The first thing you will probably think about when getting your parrot is its cage. This is going to be where your parrot spends most of its time, so it is essential that the cage isn’t too small. Your parrot will be happy within its cage but not if the cage is crammed and leaving it feeling hemmed in – it should definitely be big enough so that your new pet can fully stretch out its wings and have room either side. Cover the bottom of your cage with newspaper as it will get messy each day – this offers an affordable and quick way to change it over every day.

Where you place your cage is just as important. Do not place your cage in the kitchen as fumes are extremely bad for parrots. Do not place near a window or in direct sunlight. Look for a calm, quiet spot for your bird to enjoy.

Feeding your parrot

When feeding your parrot, you need to remember that they enjoy a varied diet including parrot pellets from your local pet shop and a selection of fresh fruit and vegetables. Parrots can be given various other foods, but it is important to check that they are safe first, as chocolate and avocado are not.

Letting your parrot out of its cage

You need to ensure you let your parrot out of its cage at least once a day, ensuring this is supervised. Parrots are extremely clever and should be stimulated to ensure they remain as happy as possible. Give them a selection of suitable toys and you can practice tricks with your new pet. Most importantly, look after your parrot and ensure it is loved and well cared for.

Learn more about caring for pet birds

Hatching Chickens 0 203

Chicken hatching
Hatching chickens
Two chickens hatching

It’s the 18th day of incubation for your chicks, and one of them is beginning to hatch from its shell! You may even hear peeps coming from the eggs. What do you do now? Here’s a quick guide to hatching chickens.

When an egg is freshly laid its temperature is 105 degrees Fahrenheit. A chicken begins to develop at 88 degrees Fahrenheit. The chicken does not develop from the yolk or the egg white, but from a small segment of cells called a blastodisc.

First, try not to move the egg because the chick is already in a position to hatch. Moving the egg means the chick has to move back into the hatching position, and this causes them to expend energy and weaken them.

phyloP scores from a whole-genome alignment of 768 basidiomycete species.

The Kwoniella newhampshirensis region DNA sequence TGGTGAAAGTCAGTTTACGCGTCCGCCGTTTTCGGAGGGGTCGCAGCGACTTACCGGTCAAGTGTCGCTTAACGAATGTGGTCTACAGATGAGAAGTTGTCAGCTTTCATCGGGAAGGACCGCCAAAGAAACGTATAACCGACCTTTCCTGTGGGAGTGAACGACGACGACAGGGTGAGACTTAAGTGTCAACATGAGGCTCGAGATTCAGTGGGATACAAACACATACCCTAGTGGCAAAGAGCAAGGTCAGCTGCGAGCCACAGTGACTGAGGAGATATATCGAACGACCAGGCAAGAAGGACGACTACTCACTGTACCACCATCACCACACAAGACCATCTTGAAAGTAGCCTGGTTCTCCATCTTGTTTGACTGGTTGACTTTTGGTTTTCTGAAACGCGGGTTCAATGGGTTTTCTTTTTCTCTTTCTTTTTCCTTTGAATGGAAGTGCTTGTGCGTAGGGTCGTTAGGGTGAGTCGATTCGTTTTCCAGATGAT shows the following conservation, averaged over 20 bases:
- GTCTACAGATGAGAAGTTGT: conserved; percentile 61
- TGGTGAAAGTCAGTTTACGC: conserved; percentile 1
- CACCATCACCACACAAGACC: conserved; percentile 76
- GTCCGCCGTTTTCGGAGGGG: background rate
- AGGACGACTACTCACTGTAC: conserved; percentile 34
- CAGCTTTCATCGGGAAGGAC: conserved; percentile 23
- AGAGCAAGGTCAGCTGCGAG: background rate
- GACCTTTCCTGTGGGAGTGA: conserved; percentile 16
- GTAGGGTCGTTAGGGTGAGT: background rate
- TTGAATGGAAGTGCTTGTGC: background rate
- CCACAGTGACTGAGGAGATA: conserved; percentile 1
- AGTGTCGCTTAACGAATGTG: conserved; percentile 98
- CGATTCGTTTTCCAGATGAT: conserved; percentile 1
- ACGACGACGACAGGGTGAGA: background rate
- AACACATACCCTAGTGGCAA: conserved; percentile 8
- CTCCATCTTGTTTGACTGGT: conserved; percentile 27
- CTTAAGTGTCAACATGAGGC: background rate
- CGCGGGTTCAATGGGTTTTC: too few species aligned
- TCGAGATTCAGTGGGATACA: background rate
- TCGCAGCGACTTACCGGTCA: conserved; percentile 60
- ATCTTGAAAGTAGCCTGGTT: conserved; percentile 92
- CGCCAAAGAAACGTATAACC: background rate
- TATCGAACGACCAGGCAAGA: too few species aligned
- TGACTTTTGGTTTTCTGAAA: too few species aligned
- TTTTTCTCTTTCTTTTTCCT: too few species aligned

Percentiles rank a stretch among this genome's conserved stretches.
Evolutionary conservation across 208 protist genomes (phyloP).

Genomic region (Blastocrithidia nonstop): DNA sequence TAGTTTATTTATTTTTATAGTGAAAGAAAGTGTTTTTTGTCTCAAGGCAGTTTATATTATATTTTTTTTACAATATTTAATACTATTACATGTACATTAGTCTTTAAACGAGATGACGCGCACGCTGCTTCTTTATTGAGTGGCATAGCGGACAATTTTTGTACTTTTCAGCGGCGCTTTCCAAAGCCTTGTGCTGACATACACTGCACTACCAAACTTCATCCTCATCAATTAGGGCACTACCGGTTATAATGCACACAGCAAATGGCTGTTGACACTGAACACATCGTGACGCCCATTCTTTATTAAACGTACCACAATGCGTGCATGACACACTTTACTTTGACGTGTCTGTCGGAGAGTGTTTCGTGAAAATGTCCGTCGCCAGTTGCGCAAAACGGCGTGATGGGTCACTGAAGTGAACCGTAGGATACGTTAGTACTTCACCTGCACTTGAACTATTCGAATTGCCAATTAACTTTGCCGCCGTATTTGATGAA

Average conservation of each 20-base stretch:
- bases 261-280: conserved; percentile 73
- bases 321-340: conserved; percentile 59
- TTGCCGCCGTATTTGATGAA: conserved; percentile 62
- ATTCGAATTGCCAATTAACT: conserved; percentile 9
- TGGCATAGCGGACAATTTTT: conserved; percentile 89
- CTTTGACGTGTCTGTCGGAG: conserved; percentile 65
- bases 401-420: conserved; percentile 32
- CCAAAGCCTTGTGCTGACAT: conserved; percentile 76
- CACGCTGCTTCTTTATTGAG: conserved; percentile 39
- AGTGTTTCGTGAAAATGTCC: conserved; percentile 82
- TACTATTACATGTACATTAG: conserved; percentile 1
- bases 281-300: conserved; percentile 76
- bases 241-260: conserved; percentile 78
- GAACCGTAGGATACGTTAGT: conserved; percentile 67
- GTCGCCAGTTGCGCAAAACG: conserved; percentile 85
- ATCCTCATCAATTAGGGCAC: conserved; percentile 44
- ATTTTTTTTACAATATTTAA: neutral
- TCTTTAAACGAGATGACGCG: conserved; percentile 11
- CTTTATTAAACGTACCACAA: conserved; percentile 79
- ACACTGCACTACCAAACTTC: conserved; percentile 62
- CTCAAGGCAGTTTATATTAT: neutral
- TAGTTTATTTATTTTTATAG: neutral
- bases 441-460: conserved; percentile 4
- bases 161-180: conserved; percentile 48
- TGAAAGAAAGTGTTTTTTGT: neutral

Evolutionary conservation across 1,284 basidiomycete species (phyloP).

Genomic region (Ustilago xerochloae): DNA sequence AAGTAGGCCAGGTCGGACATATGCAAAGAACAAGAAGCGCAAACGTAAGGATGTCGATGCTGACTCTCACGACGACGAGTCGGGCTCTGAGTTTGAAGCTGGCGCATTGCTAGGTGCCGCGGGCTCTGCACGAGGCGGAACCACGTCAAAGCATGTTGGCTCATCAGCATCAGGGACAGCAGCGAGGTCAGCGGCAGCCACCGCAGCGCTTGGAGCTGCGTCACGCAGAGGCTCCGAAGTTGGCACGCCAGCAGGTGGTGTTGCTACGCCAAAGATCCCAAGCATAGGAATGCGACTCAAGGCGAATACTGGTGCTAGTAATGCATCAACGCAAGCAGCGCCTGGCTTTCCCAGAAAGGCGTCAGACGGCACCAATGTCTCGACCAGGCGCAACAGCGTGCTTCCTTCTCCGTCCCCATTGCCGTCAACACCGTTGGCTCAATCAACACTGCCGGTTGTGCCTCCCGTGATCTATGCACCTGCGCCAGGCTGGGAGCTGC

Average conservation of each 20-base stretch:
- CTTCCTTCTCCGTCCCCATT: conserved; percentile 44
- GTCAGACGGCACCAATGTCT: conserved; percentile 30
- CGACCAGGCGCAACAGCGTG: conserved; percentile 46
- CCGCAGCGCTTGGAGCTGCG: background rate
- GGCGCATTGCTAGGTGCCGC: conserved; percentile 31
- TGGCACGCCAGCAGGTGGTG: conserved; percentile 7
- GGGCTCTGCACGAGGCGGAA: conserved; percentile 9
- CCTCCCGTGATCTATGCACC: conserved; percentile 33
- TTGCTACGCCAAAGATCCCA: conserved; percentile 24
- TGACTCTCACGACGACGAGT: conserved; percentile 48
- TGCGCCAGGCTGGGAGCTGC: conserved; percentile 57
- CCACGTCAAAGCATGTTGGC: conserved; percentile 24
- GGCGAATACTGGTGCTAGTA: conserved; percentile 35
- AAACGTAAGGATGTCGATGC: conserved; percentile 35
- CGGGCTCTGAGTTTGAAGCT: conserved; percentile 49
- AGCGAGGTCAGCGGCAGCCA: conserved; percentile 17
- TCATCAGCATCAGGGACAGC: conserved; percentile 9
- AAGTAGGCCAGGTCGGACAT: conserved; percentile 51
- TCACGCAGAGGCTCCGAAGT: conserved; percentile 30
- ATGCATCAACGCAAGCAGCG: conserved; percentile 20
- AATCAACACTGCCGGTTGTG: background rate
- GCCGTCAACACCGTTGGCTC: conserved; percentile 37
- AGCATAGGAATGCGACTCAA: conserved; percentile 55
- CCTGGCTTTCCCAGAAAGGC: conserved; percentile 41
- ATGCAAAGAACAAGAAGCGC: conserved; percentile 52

After 2 more days of incubation, the chick will more than likely begin to pierce the membrane of the egg with its beak. This lets in outside air for the chick. Then, the chick must chip away at the shell, and it does this in a circular pattern. It may take up to a few hours for a chick to complete chip away the shell so that the top pops off. After this tiring process, the chick may simply lie there for a while to rest and dry off.

While it may be tempting to help chicks come out of their shell if they are having difficulty, it’s actually not a good idea. Hatching is an incredibly slow process, and patience is key. If the membrane of the shell has dried out too much around the chick, you can slowly and very carefully help the chick with tweezers.

So what should you do if the eggs hatch late? (FYI- If the eggs hatch early, the incubator temp was probably too high, or you miscounted the days. If the eggs hatch too late, the temp was probably too cold, or you didn’t store the eggs properly before incubation.) If a lot of the eggs fail to hatch by day 22, pull some out and open them. They could have improperly formed embryos or no embryo at all. If you do find some living embryos, put the unopened eggs back for more time in the incubator.

Many problems are associated with incubation temperatures and humidity level. High temperatures can result in malformed chicks, and temps that are too low can result in chicks hatching with egg goo on them. If chicks have bad legs, it may have been caused by hatching them on a slippery surface.

There’s much more to learn about backyard chicken care…